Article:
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The crisis in aircraft maintenance



Recently the Secretary of Defense James Mattis sent a memorandum to the service secretaries
directing certain fighter airframes meet a readiness standard of 80%. It's a good goal to set and I think it's achievable. However Mattis went on to direct this goal to be achieved by the end of FY19 [Oct 2019]. To reach this goal in a year will have catastrophic effects on the aircraft maintenance community.

First, fighter MC rates have been declining for more than a decade. There is a natural, inevitable decline as a fleet gets older.  On top of fleet age,
Graphic courtesy of the Air Force Times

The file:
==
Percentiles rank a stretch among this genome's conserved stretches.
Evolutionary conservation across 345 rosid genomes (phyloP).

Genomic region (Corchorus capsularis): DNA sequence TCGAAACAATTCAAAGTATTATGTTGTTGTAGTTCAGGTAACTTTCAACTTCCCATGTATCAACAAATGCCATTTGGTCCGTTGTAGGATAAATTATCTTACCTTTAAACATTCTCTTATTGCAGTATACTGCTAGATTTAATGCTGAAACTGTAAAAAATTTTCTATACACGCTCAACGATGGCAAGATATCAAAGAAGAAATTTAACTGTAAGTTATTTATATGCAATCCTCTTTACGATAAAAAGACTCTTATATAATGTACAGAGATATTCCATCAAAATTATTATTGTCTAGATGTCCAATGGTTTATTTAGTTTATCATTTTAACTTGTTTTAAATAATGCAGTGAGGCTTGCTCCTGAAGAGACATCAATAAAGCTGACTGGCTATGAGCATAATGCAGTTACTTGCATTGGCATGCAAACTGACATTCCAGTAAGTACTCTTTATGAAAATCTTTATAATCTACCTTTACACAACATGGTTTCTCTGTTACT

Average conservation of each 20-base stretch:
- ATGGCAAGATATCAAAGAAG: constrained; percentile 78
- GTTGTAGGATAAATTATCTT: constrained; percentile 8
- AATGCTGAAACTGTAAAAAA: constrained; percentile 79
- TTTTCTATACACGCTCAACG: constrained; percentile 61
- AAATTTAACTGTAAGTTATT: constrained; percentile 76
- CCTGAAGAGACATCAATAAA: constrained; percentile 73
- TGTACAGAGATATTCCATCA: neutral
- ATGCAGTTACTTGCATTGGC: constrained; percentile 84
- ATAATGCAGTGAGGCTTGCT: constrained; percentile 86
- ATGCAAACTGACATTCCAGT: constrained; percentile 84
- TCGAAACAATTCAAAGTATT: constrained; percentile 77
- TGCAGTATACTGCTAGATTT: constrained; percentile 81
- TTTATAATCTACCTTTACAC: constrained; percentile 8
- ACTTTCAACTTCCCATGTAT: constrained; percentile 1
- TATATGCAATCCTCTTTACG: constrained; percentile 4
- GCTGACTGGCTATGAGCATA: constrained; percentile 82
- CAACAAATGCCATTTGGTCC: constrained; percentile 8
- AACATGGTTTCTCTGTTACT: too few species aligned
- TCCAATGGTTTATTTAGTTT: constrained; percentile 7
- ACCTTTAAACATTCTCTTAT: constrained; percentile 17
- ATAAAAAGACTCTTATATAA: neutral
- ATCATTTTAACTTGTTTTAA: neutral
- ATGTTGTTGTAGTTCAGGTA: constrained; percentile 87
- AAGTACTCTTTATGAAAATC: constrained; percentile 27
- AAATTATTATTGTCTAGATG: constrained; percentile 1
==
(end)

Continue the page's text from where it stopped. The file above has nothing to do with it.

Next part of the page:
avionics upgrades increase system complexity in 4th generation airframes. Those upgrades, while useful for combat capability, also increase time spent in maintenance. Additionally, sequestration and the 'across the board' cuts to all budgets created a ripple effect manifested as a shortage of parts, experience, personnel and sorties.

It seems fairly evident that as operational funds dried up, money for parts went with it. However, it's much worse than just a part shortage. Being starved for parts affects production decisions in a materially unhealthy way. Managers look for solutions to part 'holes' in aircraft in order to prepare them for the next day. They will cannibalize[CANN] serviceable parts from a designated aircraft. In the frequent event the designated aircraft lacks the desired part, managers will direct CANNs to any non-mission capable[NMC] aircraft. This creates double work for technicians. As instead of just working the single, broke aircraft they are actually removing and replacing the faulty part twice. This double work fuels my next point.